A Florida McDonald's is paying people R700 to interview for jobs, and it still can’t find staff
- One McDonald's in Florida in the United States is offering $50 – the equivalent of R700 – for anyone who comes in for a job interview.
- The owner of the location, Blake Casper, told Insider that restaurants are "scrambling for help."
- Casper said it has not been this difficult to hire workers in decades.
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A McDonald's in Florida in he United States is paying people $50 (a bit over R700 at the current exchange rate) just to show up for a job interview. But it's still not attracting many applicants.
Blake Casper, the franchisee who owns the restaurant, told Insider that a general manager and supervisor came up with the idea for the interview reward after he told them to "do whatever you need to do" to hire workers.
"At this point, if we can't keep our drive-thrus moving, then I'll pay $50 for an interview," said Casper, who owns 60 McDonald's restaurants in the Tampa, Florida area.
The reopening of businesses across the US that are looking to hire, along with enhanced unemployment benefits, has cut into the number of applicants, according to Casper. He said that it hasn't been this difficult to hire workers since the late '90s.
At the same time, Casper said, McDonald's business is booming, thanks to the successful launch of the chicken sandwich and customers spending more freely post-stimulus check.
"It's a perfect storm right now," Casper said.
"You've got a lot of people with a lot of money, and they're out there shopping," he added. "And then, on the flip side, we're scrambling for help."
Casper said that, to his surprise, offering people $50 simply to come in for an interview still has not convinced many people to apply for jobs. He has found more success with referral programs, signing bonuses, and allowing people to apply via text message. Last week alone, his 60 restaurants hired 115 new workers.
The labor shortage is also forcing Casper and other franchisees to raise wages. Casper said he is considering raising starting wages from $12 - $3 above Florida's minimum wage - to $13, in an effort to attract more employees.
"The biggest challenge out there is the federal government and the state government are going to continue with this unemployment, because that is truly creating the incentive to not work right now," Casper said. "And, how do you blame somebody? You can make more money on unemployment - and so, we've got to be at least above that."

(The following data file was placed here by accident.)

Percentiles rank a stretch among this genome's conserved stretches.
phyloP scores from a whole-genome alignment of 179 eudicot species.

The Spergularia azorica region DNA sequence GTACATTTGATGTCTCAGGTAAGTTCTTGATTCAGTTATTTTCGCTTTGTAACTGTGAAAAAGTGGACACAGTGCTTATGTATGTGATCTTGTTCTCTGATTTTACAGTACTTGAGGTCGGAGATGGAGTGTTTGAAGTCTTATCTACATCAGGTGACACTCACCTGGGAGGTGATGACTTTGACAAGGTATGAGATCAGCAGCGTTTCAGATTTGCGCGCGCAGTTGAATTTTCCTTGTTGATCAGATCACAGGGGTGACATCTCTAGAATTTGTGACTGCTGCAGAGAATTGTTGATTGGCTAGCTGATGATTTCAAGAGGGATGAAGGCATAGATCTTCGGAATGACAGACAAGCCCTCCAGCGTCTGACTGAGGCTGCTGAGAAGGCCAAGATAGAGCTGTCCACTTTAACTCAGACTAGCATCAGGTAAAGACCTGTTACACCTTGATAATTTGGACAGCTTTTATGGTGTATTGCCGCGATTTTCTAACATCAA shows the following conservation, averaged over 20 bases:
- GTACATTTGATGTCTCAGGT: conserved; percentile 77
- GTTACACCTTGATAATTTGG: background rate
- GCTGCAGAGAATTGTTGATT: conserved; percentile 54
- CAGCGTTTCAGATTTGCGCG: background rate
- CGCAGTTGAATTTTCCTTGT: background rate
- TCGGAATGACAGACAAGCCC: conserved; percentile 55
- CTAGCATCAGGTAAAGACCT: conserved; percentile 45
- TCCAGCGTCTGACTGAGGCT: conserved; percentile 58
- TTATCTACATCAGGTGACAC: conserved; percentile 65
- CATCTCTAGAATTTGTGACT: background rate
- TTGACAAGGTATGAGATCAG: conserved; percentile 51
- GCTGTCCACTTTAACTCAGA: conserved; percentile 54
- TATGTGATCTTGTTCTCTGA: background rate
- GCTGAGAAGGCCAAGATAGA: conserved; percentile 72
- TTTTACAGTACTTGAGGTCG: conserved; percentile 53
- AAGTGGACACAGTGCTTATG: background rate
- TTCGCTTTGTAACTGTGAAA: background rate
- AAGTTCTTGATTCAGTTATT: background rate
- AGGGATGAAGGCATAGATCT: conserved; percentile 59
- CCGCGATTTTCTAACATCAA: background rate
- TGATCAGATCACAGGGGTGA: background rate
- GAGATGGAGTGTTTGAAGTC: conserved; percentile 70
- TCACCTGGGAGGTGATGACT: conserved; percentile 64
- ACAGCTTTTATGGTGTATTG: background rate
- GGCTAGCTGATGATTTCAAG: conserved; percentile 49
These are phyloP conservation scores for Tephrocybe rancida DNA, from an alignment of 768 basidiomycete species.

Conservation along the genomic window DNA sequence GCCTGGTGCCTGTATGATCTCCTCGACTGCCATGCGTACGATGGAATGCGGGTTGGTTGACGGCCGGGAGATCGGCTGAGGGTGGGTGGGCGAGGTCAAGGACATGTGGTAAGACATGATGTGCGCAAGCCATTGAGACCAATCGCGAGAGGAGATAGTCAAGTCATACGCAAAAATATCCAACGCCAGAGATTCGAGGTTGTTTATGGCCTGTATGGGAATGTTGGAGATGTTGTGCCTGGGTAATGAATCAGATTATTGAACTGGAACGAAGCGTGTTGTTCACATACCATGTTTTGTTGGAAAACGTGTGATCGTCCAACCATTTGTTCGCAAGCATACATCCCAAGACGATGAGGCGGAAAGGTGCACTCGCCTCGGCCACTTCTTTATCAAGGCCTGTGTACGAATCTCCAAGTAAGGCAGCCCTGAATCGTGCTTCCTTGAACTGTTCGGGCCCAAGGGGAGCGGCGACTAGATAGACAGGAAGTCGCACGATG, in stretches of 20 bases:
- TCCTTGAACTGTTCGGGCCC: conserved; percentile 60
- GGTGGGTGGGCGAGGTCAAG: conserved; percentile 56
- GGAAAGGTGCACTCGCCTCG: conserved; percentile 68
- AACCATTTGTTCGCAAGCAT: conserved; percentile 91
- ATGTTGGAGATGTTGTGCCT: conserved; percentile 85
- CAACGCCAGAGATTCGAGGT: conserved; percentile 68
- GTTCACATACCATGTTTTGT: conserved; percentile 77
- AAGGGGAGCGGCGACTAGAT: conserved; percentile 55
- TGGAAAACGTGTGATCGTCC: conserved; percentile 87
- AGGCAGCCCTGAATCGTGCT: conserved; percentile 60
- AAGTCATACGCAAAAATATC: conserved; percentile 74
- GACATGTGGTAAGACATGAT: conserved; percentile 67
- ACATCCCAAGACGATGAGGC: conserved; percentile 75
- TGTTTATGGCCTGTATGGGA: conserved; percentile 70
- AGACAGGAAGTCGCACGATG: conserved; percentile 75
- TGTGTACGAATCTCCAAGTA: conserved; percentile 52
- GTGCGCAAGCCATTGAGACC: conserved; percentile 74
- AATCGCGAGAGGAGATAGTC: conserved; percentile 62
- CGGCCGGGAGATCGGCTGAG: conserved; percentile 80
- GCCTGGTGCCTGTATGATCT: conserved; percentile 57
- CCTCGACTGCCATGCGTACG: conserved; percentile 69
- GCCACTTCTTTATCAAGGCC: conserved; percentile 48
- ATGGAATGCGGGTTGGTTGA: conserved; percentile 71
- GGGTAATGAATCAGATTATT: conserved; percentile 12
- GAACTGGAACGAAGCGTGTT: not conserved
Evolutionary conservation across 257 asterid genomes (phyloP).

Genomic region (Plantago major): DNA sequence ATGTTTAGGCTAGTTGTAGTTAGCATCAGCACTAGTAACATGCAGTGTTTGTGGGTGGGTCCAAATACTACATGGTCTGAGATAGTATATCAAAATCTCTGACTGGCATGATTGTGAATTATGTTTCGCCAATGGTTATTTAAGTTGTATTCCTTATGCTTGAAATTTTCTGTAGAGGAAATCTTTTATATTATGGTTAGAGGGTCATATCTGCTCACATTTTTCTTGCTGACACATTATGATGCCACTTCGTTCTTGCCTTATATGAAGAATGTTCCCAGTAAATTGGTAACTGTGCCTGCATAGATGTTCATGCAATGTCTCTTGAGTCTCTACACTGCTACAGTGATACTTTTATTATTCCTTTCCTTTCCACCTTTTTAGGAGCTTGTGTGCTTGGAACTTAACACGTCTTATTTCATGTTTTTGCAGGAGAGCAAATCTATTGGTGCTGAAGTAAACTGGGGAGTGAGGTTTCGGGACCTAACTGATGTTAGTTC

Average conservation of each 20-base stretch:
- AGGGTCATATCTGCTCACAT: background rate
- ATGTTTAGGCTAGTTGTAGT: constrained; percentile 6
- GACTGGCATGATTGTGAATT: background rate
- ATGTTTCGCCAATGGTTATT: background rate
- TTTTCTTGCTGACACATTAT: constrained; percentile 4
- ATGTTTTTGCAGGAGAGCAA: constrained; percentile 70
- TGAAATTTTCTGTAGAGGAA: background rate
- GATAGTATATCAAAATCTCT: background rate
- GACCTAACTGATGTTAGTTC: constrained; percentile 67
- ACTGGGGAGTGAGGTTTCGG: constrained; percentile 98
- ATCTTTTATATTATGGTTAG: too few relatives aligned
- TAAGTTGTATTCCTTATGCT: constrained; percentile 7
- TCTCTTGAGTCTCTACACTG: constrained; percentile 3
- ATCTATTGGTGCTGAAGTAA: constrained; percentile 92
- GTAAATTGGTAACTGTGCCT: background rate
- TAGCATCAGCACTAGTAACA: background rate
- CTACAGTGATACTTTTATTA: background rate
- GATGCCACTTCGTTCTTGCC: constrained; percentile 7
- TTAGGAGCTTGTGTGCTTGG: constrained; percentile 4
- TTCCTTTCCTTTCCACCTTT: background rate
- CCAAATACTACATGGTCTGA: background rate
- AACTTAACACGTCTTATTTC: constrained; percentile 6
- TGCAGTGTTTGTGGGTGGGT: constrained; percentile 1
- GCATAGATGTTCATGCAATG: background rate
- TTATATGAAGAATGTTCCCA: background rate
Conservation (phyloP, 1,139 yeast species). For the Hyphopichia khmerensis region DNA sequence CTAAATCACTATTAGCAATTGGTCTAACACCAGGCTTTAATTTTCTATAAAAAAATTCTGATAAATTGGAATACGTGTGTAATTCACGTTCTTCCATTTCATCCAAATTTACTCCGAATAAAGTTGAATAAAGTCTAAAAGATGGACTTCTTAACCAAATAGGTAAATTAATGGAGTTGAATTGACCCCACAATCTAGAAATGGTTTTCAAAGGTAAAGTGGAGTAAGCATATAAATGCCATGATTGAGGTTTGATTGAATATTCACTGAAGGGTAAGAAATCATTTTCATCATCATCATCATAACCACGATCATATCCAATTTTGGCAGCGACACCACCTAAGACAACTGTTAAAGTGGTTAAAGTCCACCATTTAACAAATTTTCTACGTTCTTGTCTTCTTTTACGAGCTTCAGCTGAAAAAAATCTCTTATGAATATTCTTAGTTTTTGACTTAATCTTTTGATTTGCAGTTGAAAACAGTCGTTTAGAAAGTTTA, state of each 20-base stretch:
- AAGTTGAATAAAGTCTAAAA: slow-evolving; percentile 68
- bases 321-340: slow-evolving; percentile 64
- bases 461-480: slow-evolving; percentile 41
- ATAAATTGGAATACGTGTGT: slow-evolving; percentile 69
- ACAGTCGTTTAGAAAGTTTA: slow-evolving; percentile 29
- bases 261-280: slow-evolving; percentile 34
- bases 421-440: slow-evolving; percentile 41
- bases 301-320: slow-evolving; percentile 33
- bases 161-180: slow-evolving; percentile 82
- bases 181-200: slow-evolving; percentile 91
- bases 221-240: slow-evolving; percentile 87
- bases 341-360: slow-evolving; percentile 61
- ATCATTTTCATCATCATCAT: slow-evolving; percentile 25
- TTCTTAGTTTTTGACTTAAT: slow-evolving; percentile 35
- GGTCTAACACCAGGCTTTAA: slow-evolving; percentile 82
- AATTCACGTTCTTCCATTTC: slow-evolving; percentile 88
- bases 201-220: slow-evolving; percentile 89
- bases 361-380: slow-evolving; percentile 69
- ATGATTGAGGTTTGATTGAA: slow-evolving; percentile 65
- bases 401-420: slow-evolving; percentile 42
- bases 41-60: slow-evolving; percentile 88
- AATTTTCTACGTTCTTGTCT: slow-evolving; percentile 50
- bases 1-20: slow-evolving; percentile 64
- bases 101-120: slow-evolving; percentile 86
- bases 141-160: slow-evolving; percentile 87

Restaurants are desperate to hire workers
A March survey by the National Federation of Independent Business in the US found that 42% of small business owners said they had job openings that they could not fill.
"We are struggling to get people," a different McDonald's franchisee told Insider.
"I don't have enough," said the franchisee, who was granted anonymity to speak frankly about the situation. "Can't get enough. Wish I had enough."
While experts said that enhanced unemployment benefits likely play some role in hiring struggles, they noted that restaurants have faced similar issues pre-pandemic.
Credit Suisse analyst Lauren Silberman told Insider that - while unemployment is a factor - most people still want to work, if they have the opportunity. However, workers have more options than in years past, including retailers that guarantee a $15 per hour starting wage and gig economy jobs that offer more flexibility.
"I think there's a fear element," preventing people from applying to jobs at restaurants, Silberman said. "Because these are frontline workers, and we're still in the midst of a pandemic."
McDonald's told Insider that locations across the US are hiring, and that the chain typically ramps up recruitment efforts leading into the northern hemisphere summer. This week, the company hosted a system-wide webcast to discuss best practices in staffing.
The lack of workers has convinced some franchisees at McDonald's and other chains to delay reopening indoor dining rooms, which closed during the pandemic.
"It's just craziness out there," said John Motta, a Dunkin' franchisee who serves as chairman of the Coalition of Franchisee Association. "People are closing early, people are not opening lobbies."
"This is the COVID of 2021," Motta added. "This is the pandemic of 2021 - lack of people to work."
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